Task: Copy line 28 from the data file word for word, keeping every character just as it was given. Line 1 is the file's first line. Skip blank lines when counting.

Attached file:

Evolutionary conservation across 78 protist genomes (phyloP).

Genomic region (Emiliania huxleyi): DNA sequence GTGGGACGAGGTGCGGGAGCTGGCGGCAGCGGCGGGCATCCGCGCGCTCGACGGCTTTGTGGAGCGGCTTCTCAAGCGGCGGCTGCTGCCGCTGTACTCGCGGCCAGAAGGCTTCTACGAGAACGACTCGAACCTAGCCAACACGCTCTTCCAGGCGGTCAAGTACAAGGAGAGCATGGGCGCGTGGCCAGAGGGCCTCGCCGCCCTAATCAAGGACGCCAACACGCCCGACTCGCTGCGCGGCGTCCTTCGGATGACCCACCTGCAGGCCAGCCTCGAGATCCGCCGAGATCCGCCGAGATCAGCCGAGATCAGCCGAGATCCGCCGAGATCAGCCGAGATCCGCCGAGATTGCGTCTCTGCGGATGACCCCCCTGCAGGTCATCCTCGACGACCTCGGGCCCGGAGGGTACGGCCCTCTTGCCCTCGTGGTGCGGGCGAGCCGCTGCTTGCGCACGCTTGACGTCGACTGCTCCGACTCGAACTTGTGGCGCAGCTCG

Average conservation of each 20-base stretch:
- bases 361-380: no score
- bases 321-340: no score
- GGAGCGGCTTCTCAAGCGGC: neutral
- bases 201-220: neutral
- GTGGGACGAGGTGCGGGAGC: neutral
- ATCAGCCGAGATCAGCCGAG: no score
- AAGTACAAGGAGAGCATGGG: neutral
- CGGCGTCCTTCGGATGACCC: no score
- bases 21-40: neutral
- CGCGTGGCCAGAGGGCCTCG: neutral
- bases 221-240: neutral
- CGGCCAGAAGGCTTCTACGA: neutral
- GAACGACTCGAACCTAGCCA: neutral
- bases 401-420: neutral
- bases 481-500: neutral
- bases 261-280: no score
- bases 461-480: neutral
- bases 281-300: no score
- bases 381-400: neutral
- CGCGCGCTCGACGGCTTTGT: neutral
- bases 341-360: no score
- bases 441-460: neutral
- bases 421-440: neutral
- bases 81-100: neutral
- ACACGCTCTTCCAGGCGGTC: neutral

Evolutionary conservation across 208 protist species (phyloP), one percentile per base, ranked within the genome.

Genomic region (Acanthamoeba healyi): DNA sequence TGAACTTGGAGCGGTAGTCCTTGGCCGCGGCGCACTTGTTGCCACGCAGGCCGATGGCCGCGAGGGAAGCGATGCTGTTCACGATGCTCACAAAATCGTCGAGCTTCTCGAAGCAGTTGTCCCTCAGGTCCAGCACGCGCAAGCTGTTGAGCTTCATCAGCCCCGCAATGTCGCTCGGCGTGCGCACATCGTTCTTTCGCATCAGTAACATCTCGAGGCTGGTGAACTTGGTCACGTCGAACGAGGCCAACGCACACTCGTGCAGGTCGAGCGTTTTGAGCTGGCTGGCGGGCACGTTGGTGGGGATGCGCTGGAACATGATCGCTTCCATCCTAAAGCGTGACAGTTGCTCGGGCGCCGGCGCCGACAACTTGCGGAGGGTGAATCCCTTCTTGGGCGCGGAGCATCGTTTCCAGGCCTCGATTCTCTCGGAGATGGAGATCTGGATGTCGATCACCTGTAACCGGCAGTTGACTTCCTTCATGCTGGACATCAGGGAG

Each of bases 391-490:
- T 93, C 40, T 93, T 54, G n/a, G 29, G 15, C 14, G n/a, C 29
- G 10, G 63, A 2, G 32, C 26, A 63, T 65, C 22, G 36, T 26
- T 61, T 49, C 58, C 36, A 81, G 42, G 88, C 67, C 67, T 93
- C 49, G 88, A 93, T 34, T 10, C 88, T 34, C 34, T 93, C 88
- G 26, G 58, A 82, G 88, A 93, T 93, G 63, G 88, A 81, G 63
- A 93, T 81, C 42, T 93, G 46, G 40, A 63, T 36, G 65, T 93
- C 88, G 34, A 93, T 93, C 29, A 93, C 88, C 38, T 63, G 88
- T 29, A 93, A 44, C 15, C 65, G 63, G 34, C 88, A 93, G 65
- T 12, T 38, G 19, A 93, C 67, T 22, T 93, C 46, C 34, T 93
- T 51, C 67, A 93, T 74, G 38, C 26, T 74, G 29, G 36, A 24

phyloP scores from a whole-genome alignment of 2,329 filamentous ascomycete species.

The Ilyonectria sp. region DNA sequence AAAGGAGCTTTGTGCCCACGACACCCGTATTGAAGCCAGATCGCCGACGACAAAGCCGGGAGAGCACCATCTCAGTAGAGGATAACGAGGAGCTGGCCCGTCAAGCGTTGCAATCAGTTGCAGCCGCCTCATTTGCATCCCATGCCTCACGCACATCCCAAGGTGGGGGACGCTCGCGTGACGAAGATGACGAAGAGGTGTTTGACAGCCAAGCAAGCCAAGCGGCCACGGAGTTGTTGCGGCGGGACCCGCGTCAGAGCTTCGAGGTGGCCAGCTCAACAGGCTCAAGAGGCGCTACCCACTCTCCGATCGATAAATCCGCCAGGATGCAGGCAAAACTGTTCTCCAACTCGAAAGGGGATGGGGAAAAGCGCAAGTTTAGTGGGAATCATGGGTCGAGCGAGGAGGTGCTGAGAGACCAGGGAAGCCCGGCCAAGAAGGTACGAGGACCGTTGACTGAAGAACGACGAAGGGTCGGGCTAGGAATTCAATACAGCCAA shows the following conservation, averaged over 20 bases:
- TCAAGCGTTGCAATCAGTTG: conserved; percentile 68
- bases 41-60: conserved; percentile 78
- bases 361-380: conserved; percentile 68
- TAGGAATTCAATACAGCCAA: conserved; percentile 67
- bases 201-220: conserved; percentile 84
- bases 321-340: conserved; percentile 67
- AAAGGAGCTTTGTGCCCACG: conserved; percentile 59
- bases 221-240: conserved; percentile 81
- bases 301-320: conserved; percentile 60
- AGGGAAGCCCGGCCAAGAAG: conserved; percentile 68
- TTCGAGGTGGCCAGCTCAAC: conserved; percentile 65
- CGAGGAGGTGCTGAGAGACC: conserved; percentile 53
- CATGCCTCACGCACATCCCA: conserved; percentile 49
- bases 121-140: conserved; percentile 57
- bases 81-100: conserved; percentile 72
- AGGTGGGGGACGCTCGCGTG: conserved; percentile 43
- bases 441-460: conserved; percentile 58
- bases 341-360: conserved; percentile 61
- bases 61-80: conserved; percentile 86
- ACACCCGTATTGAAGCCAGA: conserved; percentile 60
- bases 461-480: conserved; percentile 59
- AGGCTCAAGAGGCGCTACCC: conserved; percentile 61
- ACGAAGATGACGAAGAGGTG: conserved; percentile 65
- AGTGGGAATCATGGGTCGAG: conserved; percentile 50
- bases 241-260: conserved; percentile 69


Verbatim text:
- ACACGCTCTTCCAGGCGGTC: neutral